We therefore chose to test two more [ATP] values on G551D-CFTR in addition to 2 mM that is likely to saturate both ATP-binding sites: 20 µM, which presumably allows a full occupancy at site 1 but suboptimal binding of ATP to site 2, and 1 µM, which may ensure minimal binding of ATP to both sites. Results shown in Fig. 3 (A and B) indeed confirm our prediction: the G551D-CFTR current is increased when [ATP] is decreased from 2 mM to 20 µM (Fig. 3 A). However, a further decrease of [ATP] to 1 µM lowered the current (Fig. 3 B).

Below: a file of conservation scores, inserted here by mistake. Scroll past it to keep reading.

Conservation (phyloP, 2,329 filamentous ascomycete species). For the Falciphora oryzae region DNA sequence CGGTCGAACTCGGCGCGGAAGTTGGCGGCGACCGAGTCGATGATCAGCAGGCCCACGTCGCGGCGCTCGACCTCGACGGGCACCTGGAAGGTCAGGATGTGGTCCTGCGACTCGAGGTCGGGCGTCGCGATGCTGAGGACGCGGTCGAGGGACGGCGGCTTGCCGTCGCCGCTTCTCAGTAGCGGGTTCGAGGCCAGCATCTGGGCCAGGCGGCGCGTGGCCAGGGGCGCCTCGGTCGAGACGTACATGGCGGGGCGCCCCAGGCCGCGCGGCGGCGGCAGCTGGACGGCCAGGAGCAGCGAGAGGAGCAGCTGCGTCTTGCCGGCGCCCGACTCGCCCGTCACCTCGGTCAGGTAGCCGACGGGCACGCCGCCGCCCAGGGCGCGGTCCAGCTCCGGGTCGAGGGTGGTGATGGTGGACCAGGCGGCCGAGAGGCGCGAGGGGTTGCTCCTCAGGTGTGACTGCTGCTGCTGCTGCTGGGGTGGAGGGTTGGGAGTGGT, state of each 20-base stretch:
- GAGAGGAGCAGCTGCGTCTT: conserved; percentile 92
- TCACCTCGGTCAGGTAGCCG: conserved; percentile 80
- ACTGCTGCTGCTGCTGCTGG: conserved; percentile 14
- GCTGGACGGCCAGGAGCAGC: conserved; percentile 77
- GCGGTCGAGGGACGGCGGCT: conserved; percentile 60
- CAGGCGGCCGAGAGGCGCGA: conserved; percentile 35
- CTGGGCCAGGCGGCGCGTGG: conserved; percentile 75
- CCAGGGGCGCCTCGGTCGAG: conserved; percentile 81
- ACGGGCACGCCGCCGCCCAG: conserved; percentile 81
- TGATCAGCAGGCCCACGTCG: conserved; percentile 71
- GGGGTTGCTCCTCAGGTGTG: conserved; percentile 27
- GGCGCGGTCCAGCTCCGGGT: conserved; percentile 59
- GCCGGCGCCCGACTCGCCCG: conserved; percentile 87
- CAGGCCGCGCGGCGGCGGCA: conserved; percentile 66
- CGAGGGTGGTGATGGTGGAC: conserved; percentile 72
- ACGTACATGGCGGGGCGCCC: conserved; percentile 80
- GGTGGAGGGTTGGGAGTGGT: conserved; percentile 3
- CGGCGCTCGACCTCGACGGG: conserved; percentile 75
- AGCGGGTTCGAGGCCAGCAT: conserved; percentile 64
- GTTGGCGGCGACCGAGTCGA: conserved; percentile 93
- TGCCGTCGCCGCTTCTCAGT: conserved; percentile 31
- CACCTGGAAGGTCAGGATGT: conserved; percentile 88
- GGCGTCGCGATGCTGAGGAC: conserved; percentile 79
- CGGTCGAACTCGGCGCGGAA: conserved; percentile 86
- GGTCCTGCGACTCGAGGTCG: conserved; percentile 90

As all the results shown so far were conducted in the presence of VX-770, we have to ask whether this inhibitory action of ATP is also seen with G551D-CFTR in the absence of VX-770. It is technically challenging to conduct similar experiments in the absence of VX-770 because the open probability of G551D-CFTR is too low (Bompadre et al., 2007; Miki et al., 2010) to acquire patches yielding macroscopic currents. Once we are limited to small G551D-CFTR currents (<5 pA) in the absence of VX-770, a large current fluctuation caused by a huge number of channels in the patch would preclude ascertaining an unequivocal biphasic current change upon ATP removal. Nonetheless, we were able to reproduce the reverse [ATP] dependence of G551D-CFTR currents in the absence of VX-770 (Fig. 3 C), suggesting that the inhibitory action of ATP on site 2 is an intrinsic property of the G551D mutation. Interestingly however, the magnitude of current increase upon switching [ATP] from 2 mM to 20 µM is slightly enhanced by VX-770 (1.66 ± 0.14-fold, n = 5 with VX-770; and 1.34 ± 0.11-fold, n = 8 in the absence of VX-770; Fig. 3 D).